There's been some bumps on the film road. I'd taken the Canon 7 out on Canada Day for some street photography and ended up having some problems with it. Eventually it locked up entirely. I just got the film back, and let's just say the results were interesting. There's some good frames, and lots of overlapping overexposed frames. My next project is to scan those particular rolls.
Mid July I attended a B&W photography session through The Camera Store. They gave us each a roll of Illford HP5+ ISO 400 film. At this point I didn't have a functional 35mm camera so I took the big medium format camera. I haven't finished that roll yet.
Shortly after that I found out the Canon 7 needed major repair work. It needs a complete disassembly and cleaning, and who knows how many parts are worn and need to be replaced. (If you want to take on this project, comment below.)
I was looking to see what another one would cost compared to the cost of repairs, and found an EOS-3 for sale. This is one of the last film cameras made before digital took over, and was aimed at the so-called 'pro-sumer' market. It was what I had first looked for in a film camera, but couldn't find any locally, and went with the Fujica GW690.
In many ways it's a digital camera that uses film rather than a sensor. I traded in the lens for the Canon 7 and the EOS-3 was mine. The partial roll I'd rescued from the Canon 7 lockup was the first roll in, just to run it through the camera and see how things worked. Just looking at the negatives things appear just fine.
Then the HP5+, wanting to capture a variety of scenes to see how the film responded, plus work with the camera a bit more. I'm still learning to expose B&W film because what works for colour doesn't always work for B&W and vice versa.
Conclusions first. The EOS-3 is a dream to use, and that's before trying the eye focus system. I'm told it's unreliable if the user is wearing glasses with an antireflective coating, which I do. The controls are intuitive if you've been using a Canon 5 or 6 series digital. It handles well, and takes EF lenses. I think all these were taken with my 24-105mm lens. I've since picked up a 50mm lens, and can't wait to try that out.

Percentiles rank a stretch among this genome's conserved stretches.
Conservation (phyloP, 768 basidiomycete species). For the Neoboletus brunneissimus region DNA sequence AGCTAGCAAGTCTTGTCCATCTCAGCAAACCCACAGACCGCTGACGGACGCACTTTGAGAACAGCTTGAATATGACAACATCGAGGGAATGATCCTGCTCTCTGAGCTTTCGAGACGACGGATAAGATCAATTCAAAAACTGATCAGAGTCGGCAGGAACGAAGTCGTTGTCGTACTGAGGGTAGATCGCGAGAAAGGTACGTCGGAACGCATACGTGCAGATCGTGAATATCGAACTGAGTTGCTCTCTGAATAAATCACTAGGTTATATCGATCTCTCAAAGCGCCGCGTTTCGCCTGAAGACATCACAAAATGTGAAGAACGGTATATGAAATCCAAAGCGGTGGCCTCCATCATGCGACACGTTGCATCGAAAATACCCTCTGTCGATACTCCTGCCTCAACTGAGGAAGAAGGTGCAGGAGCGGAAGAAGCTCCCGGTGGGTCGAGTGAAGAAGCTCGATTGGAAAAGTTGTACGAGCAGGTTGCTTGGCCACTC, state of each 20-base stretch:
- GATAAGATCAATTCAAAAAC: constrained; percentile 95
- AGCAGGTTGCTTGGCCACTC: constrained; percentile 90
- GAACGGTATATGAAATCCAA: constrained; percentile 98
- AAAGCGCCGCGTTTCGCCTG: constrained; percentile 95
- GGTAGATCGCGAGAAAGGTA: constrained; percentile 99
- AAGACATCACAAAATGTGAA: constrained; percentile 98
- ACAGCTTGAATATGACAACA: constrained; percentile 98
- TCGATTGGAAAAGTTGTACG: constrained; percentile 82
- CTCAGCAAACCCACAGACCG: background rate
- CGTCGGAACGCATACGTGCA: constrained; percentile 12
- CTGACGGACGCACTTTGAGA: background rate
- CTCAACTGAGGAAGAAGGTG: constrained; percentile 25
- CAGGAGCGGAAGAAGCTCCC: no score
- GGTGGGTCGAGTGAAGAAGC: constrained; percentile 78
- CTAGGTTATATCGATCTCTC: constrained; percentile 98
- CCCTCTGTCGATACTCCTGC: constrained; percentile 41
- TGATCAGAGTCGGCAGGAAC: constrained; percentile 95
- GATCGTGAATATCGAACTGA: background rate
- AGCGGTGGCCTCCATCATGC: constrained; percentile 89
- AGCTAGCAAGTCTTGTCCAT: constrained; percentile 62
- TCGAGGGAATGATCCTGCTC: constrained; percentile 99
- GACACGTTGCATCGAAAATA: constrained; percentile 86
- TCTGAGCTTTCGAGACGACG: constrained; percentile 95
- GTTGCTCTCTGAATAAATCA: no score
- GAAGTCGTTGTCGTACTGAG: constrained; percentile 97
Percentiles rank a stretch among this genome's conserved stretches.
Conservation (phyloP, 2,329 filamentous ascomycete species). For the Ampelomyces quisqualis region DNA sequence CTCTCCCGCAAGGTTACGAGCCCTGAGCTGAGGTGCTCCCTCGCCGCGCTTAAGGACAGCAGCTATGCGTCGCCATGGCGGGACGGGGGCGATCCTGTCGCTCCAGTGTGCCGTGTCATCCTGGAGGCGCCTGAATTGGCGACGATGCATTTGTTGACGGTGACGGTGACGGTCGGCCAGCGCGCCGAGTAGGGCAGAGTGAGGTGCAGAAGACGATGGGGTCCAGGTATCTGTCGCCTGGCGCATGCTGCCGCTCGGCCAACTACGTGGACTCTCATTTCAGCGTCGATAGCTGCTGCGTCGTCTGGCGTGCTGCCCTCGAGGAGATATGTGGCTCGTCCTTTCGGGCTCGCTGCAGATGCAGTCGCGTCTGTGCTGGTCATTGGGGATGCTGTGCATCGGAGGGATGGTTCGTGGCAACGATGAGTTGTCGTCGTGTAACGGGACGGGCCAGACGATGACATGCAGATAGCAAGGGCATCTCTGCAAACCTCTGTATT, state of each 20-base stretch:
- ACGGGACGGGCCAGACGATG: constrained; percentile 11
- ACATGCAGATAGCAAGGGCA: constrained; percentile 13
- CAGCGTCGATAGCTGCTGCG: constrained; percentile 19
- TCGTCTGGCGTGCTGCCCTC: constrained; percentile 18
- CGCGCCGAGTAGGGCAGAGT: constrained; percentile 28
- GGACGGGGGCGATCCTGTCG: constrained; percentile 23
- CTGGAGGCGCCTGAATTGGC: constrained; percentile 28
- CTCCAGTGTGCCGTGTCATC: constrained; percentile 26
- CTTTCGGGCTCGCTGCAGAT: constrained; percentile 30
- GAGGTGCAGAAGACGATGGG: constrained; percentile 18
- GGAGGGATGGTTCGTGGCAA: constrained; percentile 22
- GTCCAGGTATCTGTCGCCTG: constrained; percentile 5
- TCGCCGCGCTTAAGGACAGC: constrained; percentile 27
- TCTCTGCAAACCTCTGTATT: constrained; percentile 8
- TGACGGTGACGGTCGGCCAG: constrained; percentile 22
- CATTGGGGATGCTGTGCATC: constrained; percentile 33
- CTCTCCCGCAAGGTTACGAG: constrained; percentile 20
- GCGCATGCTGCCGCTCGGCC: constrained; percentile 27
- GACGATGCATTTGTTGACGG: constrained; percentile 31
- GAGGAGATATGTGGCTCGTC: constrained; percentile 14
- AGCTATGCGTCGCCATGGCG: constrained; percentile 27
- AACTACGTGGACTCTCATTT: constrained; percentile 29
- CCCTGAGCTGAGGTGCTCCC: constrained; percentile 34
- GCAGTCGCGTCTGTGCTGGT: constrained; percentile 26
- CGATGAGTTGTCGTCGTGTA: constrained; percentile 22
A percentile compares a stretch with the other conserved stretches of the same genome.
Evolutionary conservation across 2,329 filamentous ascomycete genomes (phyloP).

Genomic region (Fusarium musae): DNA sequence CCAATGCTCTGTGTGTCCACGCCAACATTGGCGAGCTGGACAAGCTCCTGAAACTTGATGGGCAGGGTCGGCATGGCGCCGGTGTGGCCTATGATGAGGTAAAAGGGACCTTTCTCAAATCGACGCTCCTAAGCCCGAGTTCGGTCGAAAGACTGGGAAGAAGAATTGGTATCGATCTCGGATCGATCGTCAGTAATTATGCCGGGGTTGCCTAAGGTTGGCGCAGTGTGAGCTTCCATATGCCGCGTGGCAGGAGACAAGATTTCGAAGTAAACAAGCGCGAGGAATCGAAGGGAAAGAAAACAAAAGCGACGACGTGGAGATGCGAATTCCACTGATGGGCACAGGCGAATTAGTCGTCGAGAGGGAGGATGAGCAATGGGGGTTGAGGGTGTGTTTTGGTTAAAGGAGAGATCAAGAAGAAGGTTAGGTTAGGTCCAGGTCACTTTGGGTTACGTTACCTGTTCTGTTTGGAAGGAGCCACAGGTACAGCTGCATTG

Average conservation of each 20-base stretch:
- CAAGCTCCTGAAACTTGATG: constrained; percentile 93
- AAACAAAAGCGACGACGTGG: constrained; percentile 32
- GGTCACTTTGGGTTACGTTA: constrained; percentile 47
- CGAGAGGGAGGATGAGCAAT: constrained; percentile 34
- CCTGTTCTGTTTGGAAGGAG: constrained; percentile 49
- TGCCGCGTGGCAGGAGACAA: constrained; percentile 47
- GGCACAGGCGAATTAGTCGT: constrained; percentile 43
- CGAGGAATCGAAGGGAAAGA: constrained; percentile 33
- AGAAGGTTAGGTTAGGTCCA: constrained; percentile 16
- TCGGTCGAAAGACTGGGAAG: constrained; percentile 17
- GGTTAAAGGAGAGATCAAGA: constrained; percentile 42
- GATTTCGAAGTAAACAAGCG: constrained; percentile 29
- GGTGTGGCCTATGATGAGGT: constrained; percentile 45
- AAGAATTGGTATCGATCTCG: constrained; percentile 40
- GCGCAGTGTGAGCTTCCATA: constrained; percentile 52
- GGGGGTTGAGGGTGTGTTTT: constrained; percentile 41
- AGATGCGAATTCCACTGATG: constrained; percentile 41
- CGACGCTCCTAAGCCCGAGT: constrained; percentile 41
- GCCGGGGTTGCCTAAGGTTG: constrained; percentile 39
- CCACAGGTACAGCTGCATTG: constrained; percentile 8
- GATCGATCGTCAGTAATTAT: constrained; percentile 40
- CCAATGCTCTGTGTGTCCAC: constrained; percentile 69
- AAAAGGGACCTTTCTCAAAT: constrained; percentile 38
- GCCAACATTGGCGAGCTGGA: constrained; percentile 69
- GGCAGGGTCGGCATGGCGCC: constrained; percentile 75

The viewfinder is bright and clear, but the exposure compensation is vertical on the right side and it seems to pick up reflections that make it hard to see. I solved this by wearing a hat, which I normally do during photo sessions anyway. It's a similar size and weight to my 6D, and the shutter click is quite loud, so this isn't a stealth street photography camera. I might write more about the camera after I use it more.
The presenter (I think it's Chris Donovan) noted this is a forgiving film with wide latitude for exposure and pushing or pulling. I exposed these at box speed, aiming for a normal exposure, but looking for scenes with both dark shadows and bright light. Negatives were developed by Paul Stack, but I don't know the specifics. The negatives were digitized by me using a camera and a good macro lens, then inverted in Negative Lab Pro. Except where noted below, there was very little editing in NLP, typically increasing contrast a bit, and making the darks a little darker. In Lightroom there was only a bit of cropping and dust spot removal.
Out of the 36 exposures, all were in focus and nicely exposed. There's only 25 below, with the others being poor photos or having enough dust spots on them that I want to redo the digitization process.
1. Linda in afternoon sun. She might be slightly under exposed since there's a bit of grain showing.
2. Our library. As you'll see, I love reflection photos.
3. The library again.
4. Some outdoor nature photos, looking for the reflection from the hill above Votier's Flats in Fish Creek.
8. I wanted the blades of grass in focus to play with the depth of field button. More experimentation needed.
10. More reflections.
11. There was a photo of the underside of the bridge, but with lots of dust spots, and a bright lens flare on the left side.
12. My favourite reflection this walk.
13. Scrambling up the hill east of bridge 2. The rest of the photos till you get to Michelle are late afternoon light, taken on the escarpment loop from bridge 2, scramble up the hill to the south side of the park, then down the hill through the forest to bridge 1, not taking the paved path. In places this is hang onto a tree steep.
18. This burl is a highly contrasted black and white. I worked with this a bit to bring up the contrast to more closely resemble what I had seen. In the real world the background was a bit darker, and the centre part of the burl was whiter.
21. Another burl not far from bridge 1. Somehow, I've never really been happy with any of the photos I've taken of this.
23. My favourite model Michelle, willing to pose to finish off the roll. Every camera I have loves her, and this film loves her. There's one more photo from the very end of the roll that I need to scan again. There were some dust spots, and I think it's easier to re-scan than edit the spots. These are mid-morning, with fairly strong light.